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Understanding Required Disclosures
Item 11: Training

By Mario Herman

Franchisor training is one of the most important services a franchisee receives. The training program serves as the foundation for the franchisee operation. Once completed its virtually impossible for a new franchisee to be re-trained. Prospective franchisees need to fully understand this important franchisor activity.

In addition to important disclosures included in the Franchise Disclosure Document, the franchisor is required to disclose its training program as of the franchisorís last fiscal year-end or a more recent date.  The franchisor has to describe its training program in tabular form.

  • In column 1, the franchisor is required to state the subjects taught.
  •  In column 2, the franchisor is required to state the hours of classroom training for each subject.
  •  Column 3 must include a statement of the hours of on-the-job training for each subject.
  •  In a fourth column, the franchisor must disclose the location of the training for each subject. 

The franchisor must also set forth within Item 11 how often training classes are held, and the nature of the location or facility where training is held (for example, company, home, office, franchisor-owned store).  Item 11 must also include a statement of the nature of instructional materials and the instructorís experience relevant to the subject taught, and the franchisorís operations, including the instructorís length of experience in the field and with the franchisor. The franchisor must also disclose any charges franchisees must pay for training, and who must pay travel and living expenses of the training program enrollees.  Item 11 must also state who may, and who must, attend training, as well as whether the franchisee or other persons must complete the program to the franchisorís satisfaction.  If successful completion is required, there must be a statement as to how long after signing the agreement, or before opening the business, the training must be completed. If training is not mandatory, then the franchisor must state the percentage of new franchisees that enrolled in the training program during the preceding 12 months.  Finally, the franchisor must set forth whether additional training programs or refresher courses are required.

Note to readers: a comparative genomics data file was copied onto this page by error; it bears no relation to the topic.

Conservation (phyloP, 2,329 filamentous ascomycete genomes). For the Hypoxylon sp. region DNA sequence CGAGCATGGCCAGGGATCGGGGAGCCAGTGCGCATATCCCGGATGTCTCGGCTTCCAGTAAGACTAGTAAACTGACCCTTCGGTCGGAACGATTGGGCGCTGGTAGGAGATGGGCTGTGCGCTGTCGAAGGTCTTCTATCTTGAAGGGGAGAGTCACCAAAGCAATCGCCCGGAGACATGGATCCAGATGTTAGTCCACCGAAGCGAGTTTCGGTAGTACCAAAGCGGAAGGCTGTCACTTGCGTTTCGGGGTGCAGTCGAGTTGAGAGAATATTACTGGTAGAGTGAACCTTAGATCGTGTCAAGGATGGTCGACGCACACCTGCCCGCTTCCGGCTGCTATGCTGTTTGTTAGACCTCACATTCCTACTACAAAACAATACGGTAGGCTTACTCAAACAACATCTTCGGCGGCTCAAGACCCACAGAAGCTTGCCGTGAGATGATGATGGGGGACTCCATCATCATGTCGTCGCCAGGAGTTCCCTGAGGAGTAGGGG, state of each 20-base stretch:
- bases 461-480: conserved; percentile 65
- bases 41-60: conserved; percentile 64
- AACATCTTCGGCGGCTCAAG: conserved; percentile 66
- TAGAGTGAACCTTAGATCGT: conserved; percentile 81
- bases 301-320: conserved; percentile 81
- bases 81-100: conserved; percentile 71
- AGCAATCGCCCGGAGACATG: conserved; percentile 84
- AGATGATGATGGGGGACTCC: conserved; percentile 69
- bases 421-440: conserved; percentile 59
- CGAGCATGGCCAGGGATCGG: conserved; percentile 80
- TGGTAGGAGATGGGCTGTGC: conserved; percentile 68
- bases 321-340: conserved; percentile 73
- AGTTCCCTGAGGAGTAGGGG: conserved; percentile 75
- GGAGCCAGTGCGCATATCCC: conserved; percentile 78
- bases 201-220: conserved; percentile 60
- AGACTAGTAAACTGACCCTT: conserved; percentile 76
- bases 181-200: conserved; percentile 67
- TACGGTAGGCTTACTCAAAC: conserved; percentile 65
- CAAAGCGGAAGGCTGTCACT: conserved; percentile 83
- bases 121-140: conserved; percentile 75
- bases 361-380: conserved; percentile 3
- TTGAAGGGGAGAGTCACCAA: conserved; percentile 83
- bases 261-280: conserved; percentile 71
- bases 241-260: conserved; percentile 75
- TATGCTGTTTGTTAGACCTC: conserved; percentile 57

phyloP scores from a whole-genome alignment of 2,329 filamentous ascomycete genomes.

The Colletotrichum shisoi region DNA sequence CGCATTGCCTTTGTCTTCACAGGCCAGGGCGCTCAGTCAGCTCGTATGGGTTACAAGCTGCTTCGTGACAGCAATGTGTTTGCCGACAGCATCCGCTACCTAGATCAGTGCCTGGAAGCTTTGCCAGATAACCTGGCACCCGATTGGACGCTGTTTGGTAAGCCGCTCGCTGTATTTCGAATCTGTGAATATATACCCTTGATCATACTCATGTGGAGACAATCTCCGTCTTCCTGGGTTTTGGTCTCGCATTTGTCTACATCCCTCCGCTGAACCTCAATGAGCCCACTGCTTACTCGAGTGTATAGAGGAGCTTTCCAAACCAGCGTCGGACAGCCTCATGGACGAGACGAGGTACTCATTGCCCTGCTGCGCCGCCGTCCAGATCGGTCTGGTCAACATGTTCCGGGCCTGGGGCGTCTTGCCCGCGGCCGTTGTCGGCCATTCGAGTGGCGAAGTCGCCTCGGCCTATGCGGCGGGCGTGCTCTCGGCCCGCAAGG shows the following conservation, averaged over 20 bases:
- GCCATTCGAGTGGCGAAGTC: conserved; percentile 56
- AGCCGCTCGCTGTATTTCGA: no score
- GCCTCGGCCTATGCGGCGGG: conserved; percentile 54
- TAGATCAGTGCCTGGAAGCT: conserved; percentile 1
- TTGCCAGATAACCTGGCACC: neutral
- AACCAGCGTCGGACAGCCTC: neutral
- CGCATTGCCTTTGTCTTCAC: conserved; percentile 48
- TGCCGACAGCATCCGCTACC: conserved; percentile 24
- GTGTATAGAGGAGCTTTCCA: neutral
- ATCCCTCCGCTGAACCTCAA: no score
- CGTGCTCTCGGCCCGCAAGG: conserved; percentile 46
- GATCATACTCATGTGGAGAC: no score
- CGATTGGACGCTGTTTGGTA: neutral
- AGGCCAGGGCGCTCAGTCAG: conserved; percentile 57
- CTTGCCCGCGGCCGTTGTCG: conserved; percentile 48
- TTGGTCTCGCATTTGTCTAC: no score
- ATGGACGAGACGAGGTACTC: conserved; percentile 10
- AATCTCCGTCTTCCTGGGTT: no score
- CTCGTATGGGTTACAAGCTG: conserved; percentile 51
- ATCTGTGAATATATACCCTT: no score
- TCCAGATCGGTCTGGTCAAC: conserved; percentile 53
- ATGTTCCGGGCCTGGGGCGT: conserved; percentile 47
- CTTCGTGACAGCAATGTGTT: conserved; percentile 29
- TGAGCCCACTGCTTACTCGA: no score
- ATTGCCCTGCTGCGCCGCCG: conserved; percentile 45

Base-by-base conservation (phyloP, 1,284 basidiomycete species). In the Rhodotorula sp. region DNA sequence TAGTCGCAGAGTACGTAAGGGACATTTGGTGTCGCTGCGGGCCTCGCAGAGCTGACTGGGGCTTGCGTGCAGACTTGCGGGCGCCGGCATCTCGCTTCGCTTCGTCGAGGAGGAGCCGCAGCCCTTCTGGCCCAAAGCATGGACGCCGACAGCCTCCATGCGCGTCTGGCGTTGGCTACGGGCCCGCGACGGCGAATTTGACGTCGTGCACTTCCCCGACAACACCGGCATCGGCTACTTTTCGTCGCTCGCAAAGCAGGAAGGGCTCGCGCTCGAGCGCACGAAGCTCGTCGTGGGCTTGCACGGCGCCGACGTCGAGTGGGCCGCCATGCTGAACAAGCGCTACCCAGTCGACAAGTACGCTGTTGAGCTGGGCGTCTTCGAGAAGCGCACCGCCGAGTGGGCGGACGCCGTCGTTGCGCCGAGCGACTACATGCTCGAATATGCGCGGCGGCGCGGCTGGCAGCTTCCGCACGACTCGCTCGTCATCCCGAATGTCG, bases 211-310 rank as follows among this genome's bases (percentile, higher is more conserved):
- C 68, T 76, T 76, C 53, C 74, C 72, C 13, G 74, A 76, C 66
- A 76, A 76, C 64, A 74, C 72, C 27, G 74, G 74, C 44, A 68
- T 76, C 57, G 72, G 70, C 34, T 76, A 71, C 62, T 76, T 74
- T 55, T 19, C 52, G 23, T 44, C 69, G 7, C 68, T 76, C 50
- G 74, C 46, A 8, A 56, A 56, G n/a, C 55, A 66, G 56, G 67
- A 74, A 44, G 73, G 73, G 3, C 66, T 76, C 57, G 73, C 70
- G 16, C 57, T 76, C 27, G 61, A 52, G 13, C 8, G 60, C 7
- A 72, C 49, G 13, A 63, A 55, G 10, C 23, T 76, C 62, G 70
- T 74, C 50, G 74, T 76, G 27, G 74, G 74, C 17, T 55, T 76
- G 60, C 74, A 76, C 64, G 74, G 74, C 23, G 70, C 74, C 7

The disclosures regarding training are important and should be reviewed carefully.  Many prospective franchisees decide to go into a franchise based on their belief that the franchisor has the experience that the prospective franchisee lacks.  As such, the content and length of training is important information to consider before entering into a franchise agreement.  An experienced franchisee law attorney can assist you in determining how a franchisorí disclosed training program compares to other franchises in the field.

© 2011 FranchiseKnowHow, LLC

Mr. Herman, licensed in Washington, D.C., represents franchisees domestically and internationally in negotiation, mediation, arbitration, and litigation with their franchisors.

mherman@franchise-law.com
www.franchise-law.com
www.internationalfranchiselaw.com
202-686-2886 (ph)

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